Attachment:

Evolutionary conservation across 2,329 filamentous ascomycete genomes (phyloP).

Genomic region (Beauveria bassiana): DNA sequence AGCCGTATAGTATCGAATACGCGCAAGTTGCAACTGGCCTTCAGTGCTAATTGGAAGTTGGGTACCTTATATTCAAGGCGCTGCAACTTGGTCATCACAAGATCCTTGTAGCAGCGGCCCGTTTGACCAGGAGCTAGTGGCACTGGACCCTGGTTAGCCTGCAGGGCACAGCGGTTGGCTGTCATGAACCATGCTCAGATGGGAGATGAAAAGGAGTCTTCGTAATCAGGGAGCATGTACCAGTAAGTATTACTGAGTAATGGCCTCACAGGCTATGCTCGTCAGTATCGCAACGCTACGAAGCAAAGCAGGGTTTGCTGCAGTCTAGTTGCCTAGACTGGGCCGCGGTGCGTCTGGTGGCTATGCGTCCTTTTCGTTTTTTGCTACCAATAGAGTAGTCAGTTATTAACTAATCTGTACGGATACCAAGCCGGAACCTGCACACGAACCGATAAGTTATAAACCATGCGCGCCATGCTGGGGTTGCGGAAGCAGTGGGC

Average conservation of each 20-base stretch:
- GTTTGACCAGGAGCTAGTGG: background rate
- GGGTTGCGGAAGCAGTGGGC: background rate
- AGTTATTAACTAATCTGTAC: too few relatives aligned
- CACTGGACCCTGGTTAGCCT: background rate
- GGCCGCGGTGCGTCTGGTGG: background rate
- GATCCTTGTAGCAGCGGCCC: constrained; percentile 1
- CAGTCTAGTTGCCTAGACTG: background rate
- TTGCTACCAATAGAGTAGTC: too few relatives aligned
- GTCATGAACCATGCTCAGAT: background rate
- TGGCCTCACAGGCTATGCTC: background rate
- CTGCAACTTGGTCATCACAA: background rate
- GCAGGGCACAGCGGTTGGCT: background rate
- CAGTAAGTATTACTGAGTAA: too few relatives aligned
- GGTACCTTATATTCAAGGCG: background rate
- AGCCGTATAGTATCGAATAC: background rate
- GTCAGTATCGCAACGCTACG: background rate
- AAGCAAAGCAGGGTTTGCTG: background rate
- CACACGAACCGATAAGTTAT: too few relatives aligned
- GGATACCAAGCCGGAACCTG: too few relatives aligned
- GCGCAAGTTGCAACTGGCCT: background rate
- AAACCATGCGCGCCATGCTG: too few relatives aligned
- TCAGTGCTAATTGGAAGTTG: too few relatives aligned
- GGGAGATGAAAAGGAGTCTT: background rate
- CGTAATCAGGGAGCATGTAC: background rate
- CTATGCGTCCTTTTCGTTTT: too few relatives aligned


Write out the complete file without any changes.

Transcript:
Evolutionary conservation across 2,329 filamentous ascomycete genomes (phyloP).

Genomic region (Beauveria bassiana): DNA sequence AGCCGTATAGTATCGAATACGCGCAAGTTGCAACTGGCCTTCAGTGCTAATTGGAAGTTGGGTACCTTATATTCAAGGCGCTGCAACTTGGTCATCACAAGATCCTTGTAGCAGCGGCCCGTTTGACCAGGAGCTAGTGGCACTGGACCCTGGTTAGCCTGCAGGGCACAGCGGTTGGCTGTCATGAACCATGCTCAGATGGGAGATGAAAAGGAGTCTTCGTAATCAGGGAGCATGTACCAGTAAGTATTACTGAGTAATGGCCTCACAGGCTATGCTCGTCAGTATCGCAACGCTACGAAGCAAAGCAGGGTTTGCTGCAGTCTAGTTGCCTAGACTGGGCCGCGGTGCGTCTGGTGGCTATGCGTCCTTTTCGTTTTTTGCTACCAATAGAGTAGTCAGTTATTAACTAATCTGTACGGATACCAAGCCGGAACCTGCACACGAACCGATAAGTTATAAACCATGCGCGCCATGCTGGGGTTGCGGAAGCAGTGGGC

Average conservation of each 20-base stretch:
- GTTTGACCAGGAGCTAGTGG: background rate
- GGGTTGCGGAAGCAGTGGGC: background rate
- AGTTATTAACTAATCTGTAC: too few relatives aligned
- CACTGGACCCTGGTTAGCCT: background rate
- GGCCGCGGTGCGTCTGGTGG: background rate
- GATCCTTGTAGCAGCGGCCC: constrained; percentile 1
- CAGTCTAGTTGCCTAGACTG: background rate
- TTGCTACCAATAGAGTAGTC: too few relatives aligned
- GTCATGAACCATGCTCAGAT: background rate
- TGGCCTCACAGGCTATGCTC: background rate
- CTGCAACTTGGTCATCACAA: background rate
- GCAGGGCACAGCGGTTGGCT: background rate
- CAGTAAGTATTACTGAGTAA: too few relatives aligned
- GGTACCTTATATTCAAGGCG: background rate
- AGCCGTATAGTATCGAATAC: background rate
- GTCAGTATCGCAACGCTACG: background rate
- AAGCAAAGCAGGGTTTGCTG: background rate
- CACACGAACCGATAAGTTAT: too few relatives aligned
- GGATACCAAGCCGGAACCTG: too few relatives aligned
- GCGCAAGTTGCAACTGGCCT: background rate
- AAACCATGCGCGCCATGCTG: too few relatives aligned
- TCAGTGCTAATTGGAAGTTG: too few relatives aligned
- GGGAGATGAAAAGGAGTCTT: background rate
- CGTAATCAGGGAGCATGTAC: background rate
- CTATGCGTCCTTTTCGTTTT: too few relatives aligned